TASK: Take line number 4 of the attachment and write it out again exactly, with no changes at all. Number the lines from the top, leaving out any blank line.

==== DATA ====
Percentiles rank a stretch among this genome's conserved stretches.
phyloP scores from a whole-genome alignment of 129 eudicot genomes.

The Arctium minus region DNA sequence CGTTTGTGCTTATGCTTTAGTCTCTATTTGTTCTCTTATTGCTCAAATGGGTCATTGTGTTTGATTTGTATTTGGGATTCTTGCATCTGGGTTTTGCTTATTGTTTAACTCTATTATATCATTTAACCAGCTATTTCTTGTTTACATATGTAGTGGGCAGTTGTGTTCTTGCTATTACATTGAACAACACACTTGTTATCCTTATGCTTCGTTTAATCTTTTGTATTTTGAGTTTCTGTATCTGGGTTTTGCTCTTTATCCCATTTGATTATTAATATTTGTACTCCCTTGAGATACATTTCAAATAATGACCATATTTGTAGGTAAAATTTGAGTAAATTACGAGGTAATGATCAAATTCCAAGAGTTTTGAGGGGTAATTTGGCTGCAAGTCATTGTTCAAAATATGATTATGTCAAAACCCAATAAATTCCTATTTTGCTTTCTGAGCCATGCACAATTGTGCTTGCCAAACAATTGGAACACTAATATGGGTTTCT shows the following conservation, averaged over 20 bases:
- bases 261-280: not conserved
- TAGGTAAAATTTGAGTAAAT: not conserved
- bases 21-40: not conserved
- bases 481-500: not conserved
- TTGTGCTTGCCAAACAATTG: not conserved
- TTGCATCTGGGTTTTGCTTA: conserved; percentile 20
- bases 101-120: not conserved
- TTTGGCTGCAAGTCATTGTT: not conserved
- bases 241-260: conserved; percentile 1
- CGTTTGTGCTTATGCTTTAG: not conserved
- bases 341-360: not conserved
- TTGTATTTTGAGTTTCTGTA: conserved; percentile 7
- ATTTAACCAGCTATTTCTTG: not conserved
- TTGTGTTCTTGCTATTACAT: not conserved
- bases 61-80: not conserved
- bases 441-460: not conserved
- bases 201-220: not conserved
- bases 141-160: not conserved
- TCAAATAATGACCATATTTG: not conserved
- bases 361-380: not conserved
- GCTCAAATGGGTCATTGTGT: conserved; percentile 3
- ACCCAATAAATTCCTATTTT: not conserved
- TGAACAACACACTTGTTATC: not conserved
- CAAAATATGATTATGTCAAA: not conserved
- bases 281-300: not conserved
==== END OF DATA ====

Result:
- bases 261-280: not conserved